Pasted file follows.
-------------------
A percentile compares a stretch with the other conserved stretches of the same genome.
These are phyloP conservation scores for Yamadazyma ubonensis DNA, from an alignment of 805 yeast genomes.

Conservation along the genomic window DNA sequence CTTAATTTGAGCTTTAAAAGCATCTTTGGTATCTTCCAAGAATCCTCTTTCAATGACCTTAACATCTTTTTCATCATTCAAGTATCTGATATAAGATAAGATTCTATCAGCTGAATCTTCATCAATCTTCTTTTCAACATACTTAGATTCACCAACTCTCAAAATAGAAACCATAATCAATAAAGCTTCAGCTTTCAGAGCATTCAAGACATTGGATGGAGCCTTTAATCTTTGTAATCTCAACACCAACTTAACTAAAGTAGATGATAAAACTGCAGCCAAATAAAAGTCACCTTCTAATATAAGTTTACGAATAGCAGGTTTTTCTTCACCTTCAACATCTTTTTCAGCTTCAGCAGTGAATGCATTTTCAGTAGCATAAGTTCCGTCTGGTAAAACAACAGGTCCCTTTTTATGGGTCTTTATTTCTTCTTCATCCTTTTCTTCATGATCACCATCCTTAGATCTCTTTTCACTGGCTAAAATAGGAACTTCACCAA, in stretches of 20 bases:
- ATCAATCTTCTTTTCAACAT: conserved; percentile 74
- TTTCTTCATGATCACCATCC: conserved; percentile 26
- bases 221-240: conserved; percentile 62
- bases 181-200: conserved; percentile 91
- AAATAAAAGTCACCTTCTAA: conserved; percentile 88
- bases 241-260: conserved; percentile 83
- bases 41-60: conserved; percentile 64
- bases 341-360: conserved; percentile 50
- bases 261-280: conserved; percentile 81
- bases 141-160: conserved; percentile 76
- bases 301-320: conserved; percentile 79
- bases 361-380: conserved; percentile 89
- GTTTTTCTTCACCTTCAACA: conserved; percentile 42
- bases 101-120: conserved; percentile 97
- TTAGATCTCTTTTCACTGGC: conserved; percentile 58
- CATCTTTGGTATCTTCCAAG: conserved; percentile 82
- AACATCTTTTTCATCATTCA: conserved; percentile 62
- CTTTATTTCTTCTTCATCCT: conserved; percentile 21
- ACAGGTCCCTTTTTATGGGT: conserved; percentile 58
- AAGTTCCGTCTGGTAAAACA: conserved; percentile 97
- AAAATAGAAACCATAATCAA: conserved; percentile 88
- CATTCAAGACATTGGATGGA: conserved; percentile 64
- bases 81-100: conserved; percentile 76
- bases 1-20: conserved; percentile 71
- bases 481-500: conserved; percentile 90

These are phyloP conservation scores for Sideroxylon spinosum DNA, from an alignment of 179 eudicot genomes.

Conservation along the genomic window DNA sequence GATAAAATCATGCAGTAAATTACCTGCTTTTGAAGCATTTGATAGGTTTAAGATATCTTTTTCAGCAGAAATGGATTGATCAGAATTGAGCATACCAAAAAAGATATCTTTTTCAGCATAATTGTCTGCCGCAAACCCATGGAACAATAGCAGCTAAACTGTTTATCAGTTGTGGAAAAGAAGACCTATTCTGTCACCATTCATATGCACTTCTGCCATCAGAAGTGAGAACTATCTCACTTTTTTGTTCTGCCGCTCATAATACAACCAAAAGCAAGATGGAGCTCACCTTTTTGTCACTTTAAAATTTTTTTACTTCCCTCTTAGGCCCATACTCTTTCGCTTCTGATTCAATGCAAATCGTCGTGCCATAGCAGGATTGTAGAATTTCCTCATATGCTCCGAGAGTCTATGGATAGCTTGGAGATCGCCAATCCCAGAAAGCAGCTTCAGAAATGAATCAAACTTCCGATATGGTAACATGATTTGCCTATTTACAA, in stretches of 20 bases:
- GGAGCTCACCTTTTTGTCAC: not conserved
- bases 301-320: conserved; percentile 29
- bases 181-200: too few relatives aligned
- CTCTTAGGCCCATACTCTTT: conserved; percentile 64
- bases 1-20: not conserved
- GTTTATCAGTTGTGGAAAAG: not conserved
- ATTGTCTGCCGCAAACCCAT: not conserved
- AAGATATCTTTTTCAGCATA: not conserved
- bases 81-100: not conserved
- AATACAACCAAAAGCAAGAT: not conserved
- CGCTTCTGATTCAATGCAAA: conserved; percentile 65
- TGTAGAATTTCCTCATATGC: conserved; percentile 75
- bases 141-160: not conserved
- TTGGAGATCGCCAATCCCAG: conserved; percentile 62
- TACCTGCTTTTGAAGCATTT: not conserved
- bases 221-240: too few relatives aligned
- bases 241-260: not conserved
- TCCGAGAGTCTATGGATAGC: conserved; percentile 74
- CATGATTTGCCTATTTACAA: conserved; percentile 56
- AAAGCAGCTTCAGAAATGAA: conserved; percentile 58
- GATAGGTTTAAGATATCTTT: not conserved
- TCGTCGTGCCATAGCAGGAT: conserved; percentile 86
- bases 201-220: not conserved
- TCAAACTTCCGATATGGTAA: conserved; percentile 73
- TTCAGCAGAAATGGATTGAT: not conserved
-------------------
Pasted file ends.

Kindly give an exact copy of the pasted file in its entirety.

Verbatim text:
A percentile compares a stretch with the other conserved stretches of the same genome.
These are phyloP conservation scores for Yamadazyma ubonensis DNA, from an alignment of 805 yeast genomes.

Conservation along the genomic window DNA sequence CTTAATTTGAGCTTTAAAAGCATCTTTGGTATCTTCCAAGAATCCTCTTTCAATGACCTTAACATCTTTTTCATCATTCAAGTATCTGATATAAGATAAGATTCTATCAGCTGAATCTTCATCAATCTTCTTTTCAACATACTTAGATTCACCAACTCTCAAAATAGAAACCATAATCAATAAAGCTTCAGCTTTCAGAGCATTCAAGACATTGGATGGAGCCTTTAATCTTTGTAATCTCAACACCAACTTAACTAAAGTAGATGATAAAACTGCAGCCAAATAAAAGTCACCTTCTAATATAAGTTTACGAATAGCAGGTTTTTCTTCACCTTCAACATCTTTTTCAGCTTCAGCAGTGAATGCATTTTCAGTAGCATAAGTTCCGTCTGGTAAAACAACAGGTCCCTTTTTATGGGTCTTTATTTCTTCTTCATCCTTTTCTTCATGATCACCATCCTTAGATCTCTTTTCACTGGCTAAAATAGGAACTTCACCAA, in stretches of 20 bases:
- ATCAATCTTCTTTTCAACAT: conserved; percentile 74
- TTTCTTCATGATCACCATCC: conserved; percentile 26
- bases 221-240: conserved; percentile 62
- bases 181-200: conserved; percentile 91
- AAATAAAAGTCACCTTCTAA: conserved; percentile 88
- bases 241-260: conserved; percentile 83
- bases 41-60: conserved; percentile 64
- bases 341-360: conserved; percentile 50
- bases 261-280: conserved; percentile 81
- bases 141-160: conserved; percentile 76
- bases 301-320: conserved; percentile 79
- bases 361-380: conserved; percentile 89
- GTTTTTCTTCACCTTCAACA: conserved; percentile 42
- bases 101-120: conserved; percentile 97
- TTAGATCTCTTTTCACTGGC: conserved; percentile 58
- CATCTTTGGTATCTTCCAAG: conserved; percentile 82
- AACATCTTTTTCATCATTCA: conserved; percentile 62
- CTTTATTTCTTCTTCATCCT: conserved; percentile 21
- ACAGGTCCCTTTTTATGGGT: conserved; percentile 58
- AAGTTCCGTCTGGTAAAACA: conserved; percentile 97
- AAAATAGAAACCATAATCAA: conserved; percentile 88
- CATTCAAGACATTGGATGGA: conserved; percentile 64
- bases 81-100: conserved; percentile 76
- bases 1-20: conserved; percentile 71
- bases 481-500: conserved; percentile 90

These are phyloP conservation scores for Sideroxylon spinosum DNA, from an alignment of 179 eudicot genomes.

Conservation along the genomic window DNA sequence GATAAAATCATGCAGTAAATTACCTGCTTTTGAAGCATTTGATAGGTTTAAGATATCTTTTTCAGCAGAAATGGATTGATCAGAATTGAGCATACCAAAAAAGATATCTTTTTCAGCATAATTGTCTGCCGCAAACCCATGGAACAATAGCAGCTAAACTGTTTATCAGTTGTGGAAAAGAAGACCTATTCTGTCACCATTCATATGCACTTCTGCCATCAGAAGTGAGAACTATCTCACTTTTTTGTTCTGCCGCTCATAATACAACCAAAAGCAAGATGGAGCTCACCTTTTTGTCACTTTAAAATTTTTTTACTTCCCTCTTAGGCCCATACTCTTTCGCTTCTGATTCAATGCAAATCGTCGTGCCATAGCAGGATTGTAGAATTTCCTCATATGCTCCGAGAGTCTATGGATAGCTTGGAGATCGCCAATCCCAGAAAGCAGCTTCAGAAATGAATCAAACTTCCGATATGGTAACATGATTTGCCTATTTACAA, in stretches of 20 bases:
- GGAGCTCACCTTTTTGTCAC: not conserved
- bases 301-320: conserved; percentile 29
- bases 181-200: too few relatives aligned
- CTCTTAGGCCCATACTCTTT: conserved; percentile 64
- bases 1-20: not conserved
- GTTTATCAGTTGTGGAAAAG: not conserved
- ATTGTCTGCCGCAAACCCAT: not conserved
- AAGATATCTTTTTCAGCATA: not conserved
- bases 81-100: not conserved
- AATACAACCAAAAGCAAGAT: not conserved
- CGCTTCTGATTCAATGCAAA: conserved; percentile 65
- TGTAGAATTTCCTCATATGC: conserved; percentile 75
- bases 141-160: not conserved
- TTGGAGATCGCCAATCCCAG: conserved; percentile 62
- TACCTGCTTTTGAAGCATTT: not conserved
- bases 221-240: too few relatives aligned
- bases 241-260: not conserved
- TCCGAGAGTCTATGGATAGC: conserved; percentile 74
- CATGATTTGCCTATTTACAA: conserved; percentile 56
- AAAGCAGCTTCAGAAATGAA: conserved; percentile 58
- GATAGGTTTAAGATATCTTT: not conserved
- TCGTCGTGCCATAGCAGGAT: conserved; percentile 86
- bases 201-220: not conserved
- TCAAACTTCCGATATGGTAA: conserved; percentile 73
- TTCAGCAGAAATGGATTGAT: not conserved